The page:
Etrian Mystery Dungeon Review

Etrian Mystery Dungeon is a great way spend your time with your 3DS. The slow-burning narrative, backed by a powerful original score, provides a great experience.

April 15, 2015

/ by Tin Salamunic

Dungeon crawlers can either drag on tediously or take you on a fun, exploratory adventure. Etrian Mystery Dungeon, just released for the 3DS in North America, is thankfully one of the good ones. Instead of finding yourself repeating the same actions endlessly, you are constantly presented with new challenges. The game is the perfect crossover between two popular franchises, Etrian Odyssey and Mystery Dungeon. Etrian Mystery Dungeon allows players to explore labyrinthine dungeons, engage in turn-based combat with mutated beasts, take on quests and build their own guild.

The game’s fully orchestrated soundtrack is instantly memorable. Composer Koshiro Yuzo, known for his influential work on numerous titles including the Streets of Rage series, reaffirms his mastery of sound design. Koshiro has a knack for exemplifying the idiosyncrasies of a dozen sub-genres of electronica, while maintaining the finesse to blend in jazz and classical influences. The score adds an irreplaceable layer of immersion, characteristic more of a television series or film than a handheld video game.

On the surface, the game doesn't look overly complex, but it allows more customization than most in its genre. When first traveling through the rabbit hole of menus, it may seem that there is no end in site, but Etrian Odyssey fans should be used to the level of intricacy. Guilds, the most important aspect of the game, are handled rather nicely. It’s easy to get lost trying to create the perfect combination of characters. Once you get access to your guild, I suggest limiting yourself to three recruits. Unless you’re aiming for a completely bespoke configuration, don’t fill your guild to the brim immediately like I did. I wasn’t too happy when I was deep down in a dungeon and found an NPC that wanted to join my guild but couldn’t. If you grab yourself a healer, a caster and a protector, you should be set for the first few hours.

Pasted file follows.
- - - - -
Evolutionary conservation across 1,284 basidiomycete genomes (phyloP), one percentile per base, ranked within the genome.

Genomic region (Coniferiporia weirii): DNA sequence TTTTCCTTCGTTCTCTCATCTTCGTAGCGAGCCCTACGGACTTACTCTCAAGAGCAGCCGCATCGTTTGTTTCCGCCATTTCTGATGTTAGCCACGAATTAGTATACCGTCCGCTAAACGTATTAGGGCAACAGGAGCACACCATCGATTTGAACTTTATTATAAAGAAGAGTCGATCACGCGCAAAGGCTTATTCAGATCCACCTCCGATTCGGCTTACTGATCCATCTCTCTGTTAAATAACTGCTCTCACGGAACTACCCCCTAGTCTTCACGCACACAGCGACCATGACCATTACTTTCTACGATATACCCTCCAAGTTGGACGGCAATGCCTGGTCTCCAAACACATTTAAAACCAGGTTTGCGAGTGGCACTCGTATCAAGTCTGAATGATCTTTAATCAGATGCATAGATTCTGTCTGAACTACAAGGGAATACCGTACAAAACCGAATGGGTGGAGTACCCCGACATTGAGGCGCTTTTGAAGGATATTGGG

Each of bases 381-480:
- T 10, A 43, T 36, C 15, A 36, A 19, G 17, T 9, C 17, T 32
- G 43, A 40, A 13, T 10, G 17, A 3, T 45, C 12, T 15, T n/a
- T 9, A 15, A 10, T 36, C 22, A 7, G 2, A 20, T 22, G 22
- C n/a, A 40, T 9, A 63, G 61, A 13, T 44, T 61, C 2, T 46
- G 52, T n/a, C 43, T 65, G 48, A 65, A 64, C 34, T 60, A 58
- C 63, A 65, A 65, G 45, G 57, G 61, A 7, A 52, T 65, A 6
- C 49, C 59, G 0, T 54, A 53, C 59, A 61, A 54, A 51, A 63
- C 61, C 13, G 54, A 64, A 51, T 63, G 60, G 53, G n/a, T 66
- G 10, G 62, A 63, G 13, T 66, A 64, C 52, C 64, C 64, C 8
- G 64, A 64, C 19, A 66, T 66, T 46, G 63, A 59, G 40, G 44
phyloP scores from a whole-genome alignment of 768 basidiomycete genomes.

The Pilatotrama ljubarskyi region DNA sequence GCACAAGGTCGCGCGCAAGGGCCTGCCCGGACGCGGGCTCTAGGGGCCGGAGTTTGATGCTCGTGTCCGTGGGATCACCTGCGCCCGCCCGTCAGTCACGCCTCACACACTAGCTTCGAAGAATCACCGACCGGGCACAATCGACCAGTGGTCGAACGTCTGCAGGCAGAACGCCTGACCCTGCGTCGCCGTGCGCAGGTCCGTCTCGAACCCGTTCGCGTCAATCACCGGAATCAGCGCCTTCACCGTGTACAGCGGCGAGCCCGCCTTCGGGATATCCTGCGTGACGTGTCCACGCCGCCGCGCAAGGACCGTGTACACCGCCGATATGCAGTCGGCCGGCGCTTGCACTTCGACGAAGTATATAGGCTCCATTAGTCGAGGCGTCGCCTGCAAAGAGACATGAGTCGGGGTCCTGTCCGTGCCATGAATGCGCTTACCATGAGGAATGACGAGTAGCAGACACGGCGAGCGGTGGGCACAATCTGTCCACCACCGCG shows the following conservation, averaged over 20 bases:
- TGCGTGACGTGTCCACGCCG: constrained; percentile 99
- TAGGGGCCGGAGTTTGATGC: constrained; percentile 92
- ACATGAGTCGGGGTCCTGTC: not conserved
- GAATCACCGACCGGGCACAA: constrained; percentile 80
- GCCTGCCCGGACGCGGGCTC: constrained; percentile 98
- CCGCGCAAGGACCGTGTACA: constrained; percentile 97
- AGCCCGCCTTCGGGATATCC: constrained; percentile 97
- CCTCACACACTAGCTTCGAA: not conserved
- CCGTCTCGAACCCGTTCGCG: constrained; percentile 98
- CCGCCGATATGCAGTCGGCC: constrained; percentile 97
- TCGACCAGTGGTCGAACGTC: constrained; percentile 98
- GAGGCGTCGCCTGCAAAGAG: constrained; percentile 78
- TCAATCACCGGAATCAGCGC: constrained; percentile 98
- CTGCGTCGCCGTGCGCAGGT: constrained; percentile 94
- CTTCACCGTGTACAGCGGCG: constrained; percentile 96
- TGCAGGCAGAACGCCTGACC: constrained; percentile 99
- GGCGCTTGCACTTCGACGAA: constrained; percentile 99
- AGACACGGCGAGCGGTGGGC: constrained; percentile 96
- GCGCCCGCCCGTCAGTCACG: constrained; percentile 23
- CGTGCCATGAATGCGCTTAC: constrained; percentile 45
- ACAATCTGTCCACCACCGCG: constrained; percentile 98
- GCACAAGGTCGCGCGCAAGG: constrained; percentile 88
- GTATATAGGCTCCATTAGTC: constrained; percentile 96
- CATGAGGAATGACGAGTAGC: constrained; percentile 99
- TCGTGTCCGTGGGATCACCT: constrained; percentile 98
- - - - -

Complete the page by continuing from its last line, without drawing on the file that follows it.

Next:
After arriving at a dungeon, your goal is to defeat enemies and collect loot until you reach the bottom floor. Some treasures require you to go off-path, venturing down dead ends, forcing you to retrace your steps. As for the fighting mechanics, they can be a tad tricky. I don’t know how many times I died in the first dungeon alone. Etrian Mystery Dungeon brings its fair share of frustration, but it’s never enough to void the satisfaction of finally completing an objective. 

As you defeat enemies, your characters gain experience and skill points. You can choose to apply skill points manually, or let the game handle them automatically. Let’s say you have a character in your party that is a protector. You can apply these skill points in areas like speed, but they may be better applied to HP or defense. The game will automatically make the best decision for point distribution. Keeping this setting on auto at the start of the game can be helpful, as you familiarize yourself with the environment.

Etrian’s gameplay is easy enough to grasp but difficult to master. It takes well-thought strategy and precise timing to make your way through dungeons without getting annihilated. There are several limiting factors to keep in check, to keep gameplay challenging. As you walk through the dungeons, you consume FP, energy that allows your characters to move. Regenerative gold tiles replenish FP, along with HP and TP. Mini bosses often need to be killed within a fixed number of turns. If you aren’t successful, they enrage and deal a considerable amount of damage to you and your party.

Etrian Mystery Dungeon is a great way spend your time with your 3DS. The slow-burning narrative, backed by a powerful original score, provides a great experience. If dungeon crawlers are your thing, then I highly suggest this game. It has found a permanent spot on my 3DS. You can grab the game for yourself from the Nintendo eShop on your 3DS for $39.99 as a digital download.

Review by: Mike Ackerman | Reviewed on: 3DS


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